Classic Literature. Fiction. HTML: Upton Sinclair's The Jungle is a novel portraying the corruption of the American meat industry in the early part of the twentieth century. The dismal living and working conditions and sense of hopelessness prevalent among the impoverished workers is compared to the corruption of the rich. Upton aimed to make such "wage slavery" issues center-stage in the minds of the American public. Despite already being serialized, it was rejected as a novel five times before being published in 1906, when it quickly became a bestseller..
It was absolutely heart wrenching following Jurgis Rudkus, the main character, and his constant failed attempts to provide for his family. An immigrant from Lithuania, he came
What they didn't know is they would have to work fourteen hour days under horrible conditions to make enough to barely survive.
It's amazing how spoiled today's society is. I could never handle this type of work. The difference between now and a hundred years ago is staggering to behold. When reading The Jungle, it is obvious to the reader the luxuries available to them that were inconceivable back then.
And the losses that Jurgis had to cope with! He survived as he watched member after member of his family die. You see him at his strongest, his weakest, his cruelest. You are there, pitying him when he is forced to sleep under cars in the dead of winter and you are there, cursing him as he allows himself get sucked into the system, making his living off of the misery of others when he becomes a boss at one of the stockyards. You see how the misery finally trumps even the strongest soul. Every man has a breaking point, a point where he will do anything to survive.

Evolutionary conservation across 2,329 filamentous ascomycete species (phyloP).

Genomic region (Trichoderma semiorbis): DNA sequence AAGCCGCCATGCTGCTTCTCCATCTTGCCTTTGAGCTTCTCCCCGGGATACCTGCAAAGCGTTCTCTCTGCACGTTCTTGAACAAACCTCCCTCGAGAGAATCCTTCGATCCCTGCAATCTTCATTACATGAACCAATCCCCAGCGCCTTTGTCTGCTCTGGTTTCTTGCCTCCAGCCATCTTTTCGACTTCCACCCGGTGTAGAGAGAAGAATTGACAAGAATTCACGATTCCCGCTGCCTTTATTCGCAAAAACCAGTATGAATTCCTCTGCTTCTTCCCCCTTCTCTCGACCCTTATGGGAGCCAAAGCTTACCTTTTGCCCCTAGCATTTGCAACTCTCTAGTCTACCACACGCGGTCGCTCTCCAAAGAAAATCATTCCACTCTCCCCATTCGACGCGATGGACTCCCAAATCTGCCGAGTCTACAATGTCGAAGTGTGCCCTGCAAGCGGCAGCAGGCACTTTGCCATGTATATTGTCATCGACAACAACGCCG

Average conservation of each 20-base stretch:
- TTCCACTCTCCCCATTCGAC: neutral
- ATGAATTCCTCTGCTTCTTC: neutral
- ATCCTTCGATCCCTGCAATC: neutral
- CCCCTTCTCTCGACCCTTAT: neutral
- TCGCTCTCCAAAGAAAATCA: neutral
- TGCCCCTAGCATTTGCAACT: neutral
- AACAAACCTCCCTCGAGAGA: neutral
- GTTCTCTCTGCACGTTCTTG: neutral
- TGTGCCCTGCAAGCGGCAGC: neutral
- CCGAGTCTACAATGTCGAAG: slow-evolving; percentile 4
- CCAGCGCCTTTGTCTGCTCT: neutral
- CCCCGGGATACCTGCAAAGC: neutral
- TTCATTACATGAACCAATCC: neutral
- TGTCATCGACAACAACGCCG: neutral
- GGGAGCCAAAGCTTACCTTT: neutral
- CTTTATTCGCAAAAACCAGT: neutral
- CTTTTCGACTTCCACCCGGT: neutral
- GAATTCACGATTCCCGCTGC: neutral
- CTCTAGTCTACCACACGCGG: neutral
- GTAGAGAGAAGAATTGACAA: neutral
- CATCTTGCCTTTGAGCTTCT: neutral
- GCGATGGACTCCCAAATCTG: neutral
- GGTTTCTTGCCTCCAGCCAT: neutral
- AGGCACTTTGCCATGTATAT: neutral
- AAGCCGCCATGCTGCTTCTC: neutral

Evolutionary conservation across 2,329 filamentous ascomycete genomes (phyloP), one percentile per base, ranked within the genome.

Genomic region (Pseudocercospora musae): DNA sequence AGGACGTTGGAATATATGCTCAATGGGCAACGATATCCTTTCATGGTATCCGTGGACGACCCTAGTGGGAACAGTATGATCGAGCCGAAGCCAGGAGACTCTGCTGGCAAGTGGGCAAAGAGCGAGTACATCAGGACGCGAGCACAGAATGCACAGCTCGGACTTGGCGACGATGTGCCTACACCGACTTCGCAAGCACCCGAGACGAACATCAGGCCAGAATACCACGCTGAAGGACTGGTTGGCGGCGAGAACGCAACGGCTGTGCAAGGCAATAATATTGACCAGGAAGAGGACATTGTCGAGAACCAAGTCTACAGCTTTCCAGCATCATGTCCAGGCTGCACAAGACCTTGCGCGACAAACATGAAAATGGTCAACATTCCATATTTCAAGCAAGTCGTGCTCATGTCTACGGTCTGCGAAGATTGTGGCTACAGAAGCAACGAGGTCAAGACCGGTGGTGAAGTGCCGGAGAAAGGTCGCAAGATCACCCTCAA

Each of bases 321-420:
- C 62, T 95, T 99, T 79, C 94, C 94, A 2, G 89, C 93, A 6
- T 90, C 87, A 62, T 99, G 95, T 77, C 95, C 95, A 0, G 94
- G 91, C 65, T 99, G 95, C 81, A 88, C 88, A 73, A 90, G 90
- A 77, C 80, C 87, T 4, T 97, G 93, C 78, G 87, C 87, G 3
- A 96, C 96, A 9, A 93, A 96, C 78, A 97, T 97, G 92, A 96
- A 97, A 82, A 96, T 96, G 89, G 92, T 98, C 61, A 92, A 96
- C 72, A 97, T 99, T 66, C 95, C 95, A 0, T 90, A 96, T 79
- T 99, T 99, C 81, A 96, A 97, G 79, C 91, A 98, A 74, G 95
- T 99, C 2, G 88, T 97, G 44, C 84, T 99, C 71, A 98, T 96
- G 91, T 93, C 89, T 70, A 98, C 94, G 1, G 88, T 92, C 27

Apart from being a real eye opener, Sinclair's prose is amazing. His descriptions of events and sights put you right in the middle of Chicago's stockyards. I didn't even notice when paragraphs went on for more than a page because I was so involved with every single sentence. The book opens with a wedding feast and you can smell the food and hear the laughter and music and see the couples dancing. When Jurgis first sees the inside of a stockyard, you are right there, witnessing the horrible sight. It's extremely powerful.
I usually never give a book five stars because so few are really, truly good. However, I don't think I could give The Jungle anything but five stars. This book makes me wish there was an option for a sixth star.
Sinclair's writing is centered around the character Jurgis Rudkus, a Lithuanian immigrant with hopes of making it big in America. He, along with his family and the woman he plans on marrying, Ona, travel to Chicago, where it is said that fortunes are made. However, the evil of this society, with the all-powerful The Beef Trust and political machines, drive them into poverty and despair.